COLUMBIA, S.C. — Governor Henry McMaster is calling on counties and local governments to enact ordinances requiring face masks.
He also announced that all previously recommended guidelines for restaurants and other establishments that attract groups of people are now mandatory.
These measures will go into effect Monday, Aug. 3rd.
McMaster said in his recent press conference, “we need to prepare for the worst. We have to have local leadership involved in stopping the spread of the virus and keeping people safe.”
The governor also ordered face coverings must be worn in all state government buildings, according to guidelines and procedures developed by the state Department of Administration, effective Aug. 5th.
The governor pointed out that many national chain retailers have mask requirements for entry. He rattled off the names of dozens of stores that have taken this step.
The guidelines for restaurants, first established by AccelerateSC, have been strongly recommended until now. They are now mandatory and include the following:
- Operating dine-in services at no more than 50% of the certificate of occupancy issued by the fire marshal.
- Employees and patrons shall be required to wear masks or face coverings.
- Tables are to be spaced to keep diners at least six feet apart.
- No more than 8 customers per table unless from the same family.
- Standing or congregating in bar area of restaurant is prohibited.
- Establishments that possess a state permit to sell alcohol shall be subject to these restrictions.
McMaster did mention the statewide Palmetto Priority program that has now approved 2,554 restaurants with the housekeeping seal of approval. The governor says this is a way to give customers confidence that these requirements are being followed with cleaning in the restaurant and inside the kitchen.
Other types of businesses, facilities, venues, events or mass gatherings, which are permitted to open but are required to implement AccelerateSC guidelines include the following: festivals, parades, concerts, theaters, stadiums, arenas, coliseums, auditoriums, grandstands, amphitheaters, gymnasiums, concert halls, dance, halls, performing arts centers, parks, racetracks or similarly operated entities. These guidelines include, but are not limited to, the following:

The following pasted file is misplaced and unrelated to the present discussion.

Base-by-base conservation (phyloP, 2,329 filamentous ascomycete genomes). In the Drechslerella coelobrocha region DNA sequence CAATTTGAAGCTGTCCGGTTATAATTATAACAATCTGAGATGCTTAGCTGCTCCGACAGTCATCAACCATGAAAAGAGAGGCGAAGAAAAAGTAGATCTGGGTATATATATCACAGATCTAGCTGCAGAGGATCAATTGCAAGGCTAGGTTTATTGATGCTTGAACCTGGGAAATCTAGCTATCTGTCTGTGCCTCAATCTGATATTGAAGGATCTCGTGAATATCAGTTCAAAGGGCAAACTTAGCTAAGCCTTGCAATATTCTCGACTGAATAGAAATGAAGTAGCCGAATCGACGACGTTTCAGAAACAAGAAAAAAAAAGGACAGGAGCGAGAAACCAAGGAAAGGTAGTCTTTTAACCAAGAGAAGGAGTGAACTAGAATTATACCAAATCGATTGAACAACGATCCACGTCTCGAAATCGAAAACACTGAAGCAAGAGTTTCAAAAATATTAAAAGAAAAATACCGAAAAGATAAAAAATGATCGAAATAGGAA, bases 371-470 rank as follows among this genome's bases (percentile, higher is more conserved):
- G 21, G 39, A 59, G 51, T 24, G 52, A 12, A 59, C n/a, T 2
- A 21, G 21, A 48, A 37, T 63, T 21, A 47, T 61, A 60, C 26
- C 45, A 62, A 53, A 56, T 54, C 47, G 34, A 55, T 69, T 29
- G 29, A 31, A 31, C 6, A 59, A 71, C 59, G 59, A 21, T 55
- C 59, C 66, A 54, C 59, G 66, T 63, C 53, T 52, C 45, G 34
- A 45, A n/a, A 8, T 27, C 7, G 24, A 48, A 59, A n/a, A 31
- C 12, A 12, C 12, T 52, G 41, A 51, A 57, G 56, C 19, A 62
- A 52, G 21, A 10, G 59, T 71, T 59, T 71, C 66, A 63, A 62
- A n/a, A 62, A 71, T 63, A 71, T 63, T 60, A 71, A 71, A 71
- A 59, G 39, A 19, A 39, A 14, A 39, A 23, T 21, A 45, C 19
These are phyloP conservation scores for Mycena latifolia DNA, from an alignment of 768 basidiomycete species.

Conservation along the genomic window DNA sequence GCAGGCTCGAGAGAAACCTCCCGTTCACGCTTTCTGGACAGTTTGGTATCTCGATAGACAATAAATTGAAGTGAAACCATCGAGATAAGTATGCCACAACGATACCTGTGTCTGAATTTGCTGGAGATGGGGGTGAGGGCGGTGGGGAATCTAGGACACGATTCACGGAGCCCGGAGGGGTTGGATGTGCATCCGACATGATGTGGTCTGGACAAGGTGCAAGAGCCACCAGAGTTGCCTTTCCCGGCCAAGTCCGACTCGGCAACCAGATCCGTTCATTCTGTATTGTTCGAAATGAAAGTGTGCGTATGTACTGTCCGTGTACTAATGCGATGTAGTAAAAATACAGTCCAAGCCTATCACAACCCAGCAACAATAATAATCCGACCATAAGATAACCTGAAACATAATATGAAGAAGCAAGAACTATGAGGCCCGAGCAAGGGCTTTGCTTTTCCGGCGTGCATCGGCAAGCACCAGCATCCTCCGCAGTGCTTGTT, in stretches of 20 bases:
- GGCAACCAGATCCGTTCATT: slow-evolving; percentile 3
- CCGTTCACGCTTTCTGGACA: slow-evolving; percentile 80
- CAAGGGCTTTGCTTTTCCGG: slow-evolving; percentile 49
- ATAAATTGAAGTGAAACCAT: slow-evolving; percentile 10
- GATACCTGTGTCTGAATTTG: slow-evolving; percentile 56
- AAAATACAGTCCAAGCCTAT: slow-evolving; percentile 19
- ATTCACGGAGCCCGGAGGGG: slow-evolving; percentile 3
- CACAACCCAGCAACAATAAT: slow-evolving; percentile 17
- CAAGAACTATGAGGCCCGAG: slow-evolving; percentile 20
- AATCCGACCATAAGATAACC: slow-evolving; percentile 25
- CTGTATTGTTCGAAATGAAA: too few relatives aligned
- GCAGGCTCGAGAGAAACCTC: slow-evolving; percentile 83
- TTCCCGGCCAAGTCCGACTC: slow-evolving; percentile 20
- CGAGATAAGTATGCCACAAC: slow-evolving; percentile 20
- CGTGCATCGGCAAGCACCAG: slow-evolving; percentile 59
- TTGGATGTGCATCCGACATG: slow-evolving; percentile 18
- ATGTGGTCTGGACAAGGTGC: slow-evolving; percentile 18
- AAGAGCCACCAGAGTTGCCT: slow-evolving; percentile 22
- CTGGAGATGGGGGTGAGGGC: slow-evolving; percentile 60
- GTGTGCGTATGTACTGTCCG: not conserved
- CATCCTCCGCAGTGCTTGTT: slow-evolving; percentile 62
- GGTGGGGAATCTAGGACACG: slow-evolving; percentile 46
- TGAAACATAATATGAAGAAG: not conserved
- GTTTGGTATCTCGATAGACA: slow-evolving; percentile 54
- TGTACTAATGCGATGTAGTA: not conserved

- Attendance may not exceed 50% of the certificate of occupancy issued by the fire marshal – or 250 persons – whichever is less.
- Require the wearing of masks or face coverings as a condition of admission or participation
- Enact social distancing, cleaning and hygiene practices as recommended by AccelerateSC
- End the sale of alcohol at 11:00 PM
Businesses, event organizers and others responsible for events that may exceed the occupancy rules may receive clarification allowing the event to proceed if they can satisfactorily demonstrate an ability to comply with federal and state COVID-19 procedures and protocols to the Department of Commerce.
“These limited restrictions are temporary, they are measured and they are targeted towards what we know works, McMaster said. “These measures give South Carolina the best chance to slow the spread of the virus without shutting down the state’s economy, which we cannot and will not do as many continue to call for.”
The governor is directing all county and city officials to enforce all these orders and any prior or future orders. The penalty is a misdemeanor. The violator must be fined not more than $100 or 30 days in prison.
“Be courteous and use grace,” McMaster said. He admits he’ll face criticism, “that’s okay, we get criticism for everything we do.”
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